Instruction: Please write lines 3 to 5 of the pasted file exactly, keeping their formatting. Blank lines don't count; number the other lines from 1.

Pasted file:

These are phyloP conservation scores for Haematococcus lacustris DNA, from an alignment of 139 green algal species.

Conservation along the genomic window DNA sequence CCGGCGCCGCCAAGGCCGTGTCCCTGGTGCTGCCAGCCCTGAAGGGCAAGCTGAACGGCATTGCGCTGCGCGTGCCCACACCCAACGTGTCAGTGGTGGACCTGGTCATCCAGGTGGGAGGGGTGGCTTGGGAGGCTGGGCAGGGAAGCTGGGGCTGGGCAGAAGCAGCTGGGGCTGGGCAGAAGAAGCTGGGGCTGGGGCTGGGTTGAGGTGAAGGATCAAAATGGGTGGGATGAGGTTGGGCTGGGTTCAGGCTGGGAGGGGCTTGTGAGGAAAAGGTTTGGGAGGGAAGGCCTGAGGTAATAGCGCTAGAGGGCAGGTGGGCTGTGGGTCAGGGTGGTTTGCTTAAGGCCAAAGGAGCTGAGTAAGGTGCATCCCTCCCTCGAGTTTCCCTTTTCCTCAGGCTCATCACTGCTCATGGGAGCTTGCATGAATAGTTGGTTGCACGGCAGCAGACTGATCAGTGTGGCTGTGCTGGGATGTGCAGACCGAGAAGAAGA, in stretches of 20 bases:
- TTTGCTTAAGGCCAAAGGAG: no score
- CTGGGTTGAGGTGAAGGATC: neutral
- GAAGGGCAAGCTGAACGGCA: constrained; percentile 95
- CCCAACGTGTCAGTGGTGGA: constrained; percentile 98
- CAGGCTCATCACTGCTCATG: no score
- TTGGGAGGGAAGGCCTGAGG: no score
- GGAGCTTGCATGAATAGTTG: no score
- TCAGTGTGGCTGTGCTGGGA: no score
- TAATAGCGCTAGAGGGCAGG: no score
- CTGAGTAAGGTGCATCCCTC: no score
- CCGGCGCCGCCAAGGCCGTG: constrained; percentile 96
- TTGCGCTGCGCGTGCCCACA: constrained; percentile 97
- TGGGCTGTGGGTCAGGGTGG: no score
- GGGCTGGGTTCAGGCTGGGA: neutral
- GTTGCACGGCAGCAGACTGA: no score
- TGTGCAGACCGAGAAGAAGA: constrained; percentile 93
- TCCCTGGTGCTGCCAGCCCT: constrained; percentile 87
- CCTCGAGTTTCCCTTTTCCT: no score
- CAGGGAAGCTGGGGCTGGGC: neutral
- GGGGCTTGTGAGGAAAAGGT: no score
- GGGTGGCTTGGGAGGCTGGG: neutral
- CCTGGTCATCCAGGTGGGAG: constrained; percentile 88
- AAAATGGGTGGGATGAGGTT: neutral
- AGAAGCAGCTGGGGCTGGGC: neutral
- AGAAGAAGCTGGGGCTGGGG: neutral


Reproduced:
- TTTGCTTAAGGCCAAAGGAG: no score
- CTGGGTTGAGGTGAAGGATC: neutral
- GAAGGGCAAGCTGAACGGCA: constrained; percentile 95